As an outsider within I am positioned as the other but I have an awareness of white male dominant thought.  I allow my consciousness as a Black female to influence how I think about and use dominant thought.  Lorde (1984) posits that oppressed individuals develop a consciousness of this kind in order to survive, they become familiar with the language and manners of the oppressor, even sometimes adopting them for some illusion of protection (p. 114).  Using Lordes words, my choice to read more than Black authors and make friends outside of the Black community was my attempt at facilitating my survival process.


28-year-old Valin (speaking to the 13-year-old): She still thinks you have no idea.  She still fears that they will eat you alive. Shes even more worried about you now that youve entered the academy, the ivory towers, higher education, whatever they call this place.  She knows that its lonely for you. And now more than ever in a place that used to be known as Chocolate City she fears losing you to a world that didnt want you in the first place.  Shes scared that because you dont have the unlucky good fortune that she does to be high yellow and freckled that you will be rejected.  She fears that you will never procreate a family because youll allow yourself to sink in the psychologically violent and unfriendly place they call the academy.  She fears that now she did it all wrong.  She told you not to be silent and not to be passive and you refuse to be either but now it seems to make sense to just be quiet. Valin youve lost your voice. Or have you?  And your voice and her voice are in your written works.  See right now youre a dancer and long jumper. Your voice is in your athletic movements. You speak and are visible through your movements.  You have figured out how to deal with not belonging in two worlds by moving. He told you leave it all on the runway and leave it all on the stage.  He told you to be quiet and know the strength of your movements.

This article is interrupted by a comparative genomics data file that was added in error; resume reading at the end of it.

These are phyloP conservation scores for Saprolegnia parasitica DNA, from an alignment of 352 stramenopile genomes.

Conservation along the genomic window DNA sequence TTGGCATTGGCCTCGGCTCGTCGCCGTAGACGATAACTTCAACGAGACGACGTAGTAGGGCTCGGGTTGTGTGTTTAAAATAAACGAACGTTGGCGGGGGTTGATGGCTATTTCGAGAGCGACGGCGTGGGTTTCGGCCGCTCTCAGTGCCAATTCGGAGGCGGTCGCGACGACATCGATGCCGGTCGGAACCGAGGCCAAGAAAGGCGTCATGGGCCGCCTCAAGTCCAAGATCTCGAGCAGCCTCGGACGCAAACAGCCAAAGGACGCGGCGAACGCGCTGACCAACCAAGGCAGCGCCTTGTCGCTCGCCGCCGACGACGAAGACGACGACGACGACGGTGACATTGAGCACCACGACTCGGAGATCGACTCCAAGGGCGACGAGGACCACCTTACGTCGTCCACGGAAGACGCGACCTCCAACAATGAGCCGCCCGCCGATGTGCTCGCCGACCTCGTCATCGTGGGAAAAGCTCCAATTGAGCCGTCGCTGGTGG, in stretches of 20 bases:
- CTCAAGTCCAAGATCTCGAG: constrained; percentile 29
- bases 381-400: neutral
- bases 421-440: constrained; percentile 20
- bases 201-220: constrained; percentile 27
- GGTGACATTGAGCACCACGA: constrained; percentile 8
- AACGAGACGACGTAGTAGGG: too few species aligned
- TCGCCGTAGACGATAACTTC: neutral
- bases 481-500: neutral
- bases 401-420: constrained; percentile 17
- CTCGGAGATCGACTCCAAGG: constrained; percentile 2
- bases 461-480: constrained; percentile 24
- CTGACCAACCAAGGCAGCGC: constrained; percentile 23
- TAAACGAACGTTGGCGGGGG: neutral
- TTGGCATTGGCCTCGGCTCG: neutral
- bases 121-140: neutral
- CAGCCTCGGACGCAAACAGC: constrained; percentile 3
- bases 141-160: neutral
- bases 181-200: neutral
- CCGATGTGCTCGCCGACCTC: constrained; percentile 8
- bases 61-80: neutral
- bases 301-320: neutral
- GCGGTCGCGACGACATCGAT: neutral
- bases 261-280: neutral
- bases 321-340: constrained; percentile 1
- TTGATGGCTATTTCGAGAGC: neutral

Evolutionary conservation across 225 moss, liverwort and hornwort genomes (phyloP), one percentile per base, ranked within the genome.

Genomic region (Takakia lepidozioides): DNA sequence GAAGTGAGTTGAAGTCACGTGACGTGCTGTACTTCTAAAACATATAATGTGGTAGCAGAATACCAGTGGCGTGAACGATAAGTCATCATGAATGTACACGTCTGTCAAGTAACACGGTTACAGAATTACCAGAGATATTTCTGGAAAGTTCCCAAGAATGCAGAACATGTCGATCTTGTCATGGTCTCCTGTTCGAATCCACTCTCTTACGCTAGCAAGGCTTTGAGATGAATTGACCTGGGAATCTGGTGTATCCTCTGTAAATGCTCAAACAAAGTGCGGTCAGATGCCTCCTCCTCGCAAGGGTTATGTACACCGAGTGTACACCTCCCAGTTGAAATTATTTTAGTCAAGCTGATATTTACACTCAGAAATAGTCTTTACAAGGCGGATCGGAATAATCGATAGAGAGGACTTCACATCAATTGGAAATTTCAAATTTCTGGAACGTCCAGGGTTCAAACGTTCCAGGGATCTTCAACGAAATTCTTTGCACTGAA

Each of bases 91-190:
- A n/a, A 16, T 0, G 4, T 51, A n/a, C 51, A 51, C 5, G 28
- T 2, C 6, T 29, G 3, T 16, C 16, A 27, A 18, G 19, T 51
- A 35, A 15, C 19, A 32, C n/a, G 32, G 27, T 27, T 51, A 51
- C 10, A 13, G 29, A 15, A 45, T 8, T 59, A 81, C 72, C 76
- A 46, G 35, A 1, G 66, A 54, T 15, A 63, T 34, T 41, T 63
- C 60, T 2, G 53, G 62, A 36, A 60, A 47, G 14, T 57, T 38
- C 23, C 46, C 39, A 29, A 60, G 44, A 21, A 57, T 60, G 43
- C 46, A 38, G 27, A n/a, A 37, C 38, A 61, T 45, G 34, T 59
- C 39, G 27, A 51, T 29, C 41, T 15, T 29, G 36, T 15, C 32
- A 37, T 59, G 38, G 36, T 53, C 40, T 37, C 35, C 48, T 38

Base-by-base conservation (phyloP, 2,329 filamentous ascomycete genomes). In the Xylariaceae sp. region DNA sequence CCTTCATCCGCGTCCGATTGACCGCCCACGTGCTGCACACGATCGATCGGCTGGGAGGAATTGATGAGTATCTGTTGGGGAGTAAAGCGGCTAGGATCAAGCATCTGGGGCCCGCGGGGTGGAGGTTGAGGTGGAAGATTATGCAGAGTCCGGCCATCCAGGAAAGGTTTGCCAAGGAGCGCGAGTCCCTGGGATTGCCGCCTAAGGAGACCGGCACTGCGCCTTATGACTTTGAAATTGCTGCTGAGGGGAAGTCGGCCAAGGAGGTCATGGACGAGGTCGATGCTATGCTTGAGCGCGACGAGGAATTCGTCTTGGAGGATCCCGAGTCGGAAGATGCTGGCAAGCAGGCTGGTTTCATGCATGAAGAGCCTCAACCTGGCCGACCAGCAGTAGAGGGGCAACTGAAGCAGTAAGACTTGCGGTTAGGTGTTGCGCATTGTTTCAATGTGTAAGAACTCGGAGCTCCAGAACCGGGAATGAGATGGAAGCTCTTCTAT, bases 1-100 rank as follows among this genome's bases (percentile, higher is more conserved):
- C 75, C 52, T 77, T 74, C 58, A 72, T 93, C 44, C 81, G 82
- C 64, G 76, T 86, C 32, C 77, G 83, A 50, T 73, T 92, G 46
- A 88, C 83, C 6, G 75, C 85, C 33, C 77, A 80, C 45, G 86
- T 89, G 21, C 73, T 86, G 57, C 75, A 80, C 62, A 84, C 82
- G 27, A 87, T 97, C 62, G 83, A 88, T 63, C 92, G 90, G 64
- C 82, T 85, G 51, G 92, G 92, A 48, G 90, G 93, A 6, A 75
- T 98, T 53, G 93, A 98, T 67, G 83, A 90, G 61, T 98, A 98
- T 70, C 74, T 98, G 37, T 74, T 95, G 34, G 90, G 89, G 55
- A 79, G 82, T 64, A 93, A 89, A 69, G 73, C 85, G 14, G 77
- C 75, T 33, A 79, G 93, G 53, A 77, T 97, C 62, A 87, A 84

The tension my 28-year-old self feels is the opposite of my 13-year-old self.  I have yet to determine how best to be visible in this new place - the academy.  I have come to form my cultural contracts (Jackson, 2002 as cited in Harris, 2007).  Harris writes,